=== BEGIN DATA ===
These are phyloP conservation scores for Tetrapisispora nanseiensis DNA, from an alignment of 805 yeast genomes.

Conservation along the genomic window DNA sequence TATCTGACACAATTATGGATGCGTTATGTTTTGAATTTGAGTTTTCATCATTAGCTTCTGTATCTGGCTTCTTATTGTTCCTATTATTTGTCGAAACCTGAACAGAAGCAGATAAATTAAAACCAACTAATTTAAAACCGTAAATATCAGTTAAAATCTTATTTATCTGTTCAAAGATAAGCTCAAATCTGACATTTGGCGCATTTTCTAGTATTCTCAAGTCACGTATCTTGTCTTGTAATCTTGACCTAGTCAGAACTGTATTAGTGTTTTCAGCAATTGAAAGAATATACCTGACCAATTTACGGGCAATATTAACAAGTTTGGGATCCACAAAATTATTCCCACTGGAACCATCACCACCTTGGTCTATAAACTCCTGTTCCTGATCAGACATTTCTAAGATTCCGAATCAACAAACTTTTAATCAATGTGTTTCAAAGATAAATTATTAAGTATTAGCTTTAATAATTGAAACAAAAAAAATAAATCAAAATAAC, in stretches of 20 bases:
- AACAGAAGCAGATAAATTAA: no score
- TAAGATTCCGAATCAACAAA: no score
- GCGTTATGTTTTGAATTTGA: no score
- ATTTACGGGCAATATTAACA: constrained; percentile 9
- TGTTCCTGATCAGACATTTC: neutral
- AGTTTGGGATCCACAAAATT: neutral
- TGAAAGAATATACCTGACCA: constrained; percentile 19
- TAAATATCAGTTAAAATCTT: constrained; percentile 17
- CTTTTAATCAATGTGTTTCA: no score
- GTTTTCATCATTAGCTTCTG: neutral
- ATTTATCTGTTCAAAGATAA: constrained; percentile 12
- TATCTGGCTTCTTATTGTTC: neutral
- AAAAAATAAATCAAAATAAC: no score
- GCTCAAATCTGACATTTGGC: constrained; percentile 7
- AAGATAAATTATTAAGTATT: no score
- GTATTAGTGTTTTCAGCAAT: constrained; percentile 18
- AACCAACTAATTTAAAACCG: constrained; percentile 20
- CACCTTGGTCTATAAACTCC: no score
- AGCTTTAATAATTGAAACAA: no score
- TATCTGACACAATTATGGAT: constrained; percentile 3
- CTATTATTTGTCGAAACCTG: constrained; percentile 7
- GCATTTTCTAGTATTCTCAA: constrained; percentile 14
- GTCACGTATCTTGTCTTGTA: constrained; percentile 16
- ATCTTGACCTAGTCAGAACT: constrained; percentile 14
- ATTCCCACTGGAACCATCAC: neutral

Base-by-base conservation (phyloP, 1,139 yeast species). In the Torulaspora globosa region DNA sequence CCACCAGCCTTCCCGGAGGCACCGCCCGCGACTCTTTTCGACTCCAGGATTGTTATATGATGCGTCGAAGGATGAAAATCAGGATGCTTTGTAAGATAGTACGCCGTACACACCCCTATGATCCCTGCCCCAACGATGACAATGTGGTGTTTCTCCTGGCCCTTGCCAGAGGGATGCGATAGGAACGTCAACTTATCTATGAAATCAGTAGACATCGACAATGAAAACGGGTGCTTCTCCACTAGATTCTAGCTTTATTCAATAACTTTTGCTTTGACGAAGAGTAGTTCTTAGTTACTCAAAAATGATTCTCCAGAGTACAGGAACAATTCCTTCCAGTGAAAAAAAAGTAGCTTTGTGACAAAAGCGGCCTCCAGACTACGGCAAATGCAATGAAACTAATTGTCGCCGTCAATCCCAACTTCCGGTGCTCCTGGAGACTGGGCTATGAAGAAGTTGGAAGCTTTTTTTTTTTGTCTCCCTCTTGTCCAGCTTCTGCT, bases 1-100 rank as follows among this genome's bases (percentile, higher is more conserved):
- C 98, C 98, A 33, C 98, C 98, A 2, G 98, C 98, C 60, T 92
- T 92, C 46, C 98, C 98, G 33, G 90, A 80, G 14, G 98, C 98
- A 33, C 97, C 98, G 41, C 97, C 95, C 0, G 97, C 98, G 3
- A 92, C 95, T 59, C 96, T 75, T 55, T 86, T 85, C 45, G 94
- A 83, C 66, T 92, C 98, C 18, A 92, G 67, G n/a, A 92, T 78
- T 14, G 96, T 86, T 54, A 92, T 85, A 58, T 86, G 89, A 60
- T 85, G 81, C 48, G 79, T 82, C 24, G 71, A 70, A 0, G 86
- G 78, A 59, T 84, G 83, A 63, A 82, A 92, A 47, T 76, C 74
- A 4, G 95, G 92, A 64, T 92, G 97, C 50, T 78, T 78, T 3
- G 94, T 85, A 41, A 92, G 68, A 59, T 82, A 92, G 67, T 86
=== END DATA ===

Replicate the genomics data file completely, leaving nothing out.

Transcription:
These are phyloP conservation scores for Tetrapisispora nanseiensis DNA, from an alignment of 805 yeast genomes.

Conservation along the genomic window DNA sequence TATCTGACACAATTATGGATGCGTTATGTTTTGAATTTGAGTTTTCATCATTAGCTTCTGTATCTGGCTTCTTATTGTTCCTATTATTTGTCGAAACCTGAACAGAAGCAGATAAATTAAAACCAACTAATTTAAAACCGTAAATATCAGTTAAAATCTTATTTATCTGTTCAAAGATAAGCTCAAATCTGACATTTGGCGCATTTTCTAGTATTCTCAAGTCACGTATCTTGTCTTGTAATCTTGACCTAGTCAGAACTGTATTAGTGTTTTCAGCAATTGAAAGAATATACCTGACCAATTTACGGGCAATATTAACAAGTTTGGGATCCACAAAATTATTCCCACTGGAACCATCACCACCTTGGTCTATAAACTCCTGTTCCTGATCAGACATTTCTAAGATTCCGAATCAACAAACTTTTAATCAATGTGTTTCAAAGATAAATTATTAAGTATTAGCTTTAATAATTGAAACAAAAAAAATAAATCAAAATAAC, in stretches of 20 bases:
- AACAGAAGCAGATAAATTAA: no score
- TAAGATTCCGAATCAACAAA: no score
- GCGTTATGTTTTGAATTTGA: no score
- ATTTACGGGCAATATTAACA: constrained; percentile 9
- TGTTCCTGATCAGACATTTC: neutral
- AGTTTGGGATCCACAAAATT: neutral
- TGAAAGAATATACCTGACCA: constrained; percentile 19
- TAAATATCAGTTAAAATCTT: constrained; percentile 17
- CTTTTAATCAATGTGTTTCA: no score
- GTTTTCATCATTAGCTTCTG: neutral
- ATTTATCTGTTCAAAGATAA: constrained; percentile 12
- TATCTGGCTTCTTATTGTTC: neutral
- AAAAAATAAATCAAAATAAC: no score
- GCTCAAATCTGACATTTGGC: constrained; percentile 7
- AAGATAAATTATTAAGTATT: no score
- GTATTAGTGTTTTCAGCAAT: constrained; percentile 18
- AACCAACTAATTTAAAACCG: constrained; percentile 20
- CACCTTGGTCTATAAACTCC: no score
- AGCTTTAATAATTGAAACAA: no score
- TATCTGACACAATTATGGAT: constrained; percentile 3
- CTATTATTTGTCGAAACCTG: constrained; percentile 7
- GCATTTTCTAGTATTCTCAA: constrained; percentile 14
- GTCACGTATCTTGTCTTGTA: constrained; percentile 16
- ATCTTGACCTAGTCAGAACT: constrained; percentile 14
- ATTCCCACTGGAACCATCAC: neutral

Base-by-base conservation (phyloP, 1,139 yeast species). In the Torulaspora globosa region DNA sequence CCACCAGCCTTCCCGGAGGCACCGCCCGCGACTCTTTTCGACTCCAGGATTGTTATATGATGCGTCGAAGGATGAAAATCAGGATGCTTTGTAAGATAGTACGCCGTACACACCCCTATGATCCCTGCCCCAACGATGACAATGTGGTGTTTCTCCTGGCCCTTGCCAGAGGGATGCGATAGGAACGTCAACTTATCTATGAAATCAGTAGACATCGACAATGAAAACGGGTGCTTCTCCACTAGATTCTAGCTTTATTCAATAACTTTTGCTTTGACGAAGAGTAGTTCTTAGTTACTCAAAAATGATTCTCCAGAGTACAGGAACAATTCCTTCCAGTGAAAAAAAAGTAGCTTTGTGACAAAAGCGGCCTCCAGACTACGGCAAATGCAATGAAACTAATTGTCGCCGTCAATCCCAACTTCCGGTGCTCCTGGAGACTGGGCTATGAAGAAGTTGGAAGCTTTTTTTTTTTGTCTCCCTCTTGTCCAGCTTCTGCT, bases 1-100 rank as follows among this genome's bases (percentile, higher is more conserved):
- C 98, C 98, A 33, C 98, C 98, A 2, G 98, C 98, C 60, T 92
- T 92, C 46, C 98, C 98, G 33, G 90, A 80, G 14, G 98, C 98
- A 33, C 97, C 98, G 41, C 97, C 95, C 0, G 97, C 98, G 3
- A 92, C 95, T 59, C 96, T 75, T 55, T 86, T 85, C 45, G 94
- A 83, C 66, T 92, C 98, C 18, A 92, G 67, G n/a, A 92, T 78
- T 14, G 96, T 86, T 54, A 92, T 85, A 58, T 86, G 89, A 60
- T 85, G 81, C 48, G 79, T 82, C 24, G 71, A 70, A 0, G 86
- G 78, A 59, T 84, G 83, A 63, A 82, A 92, A 47, T 76, C 74
- A 4, G 95, G 92, A 64, T 92, G 97, C 50, T 78, T 78, T 3
- G 94, T 85, A 41, A 92, G 68, A 59, T 82, A 92, G 67, T 86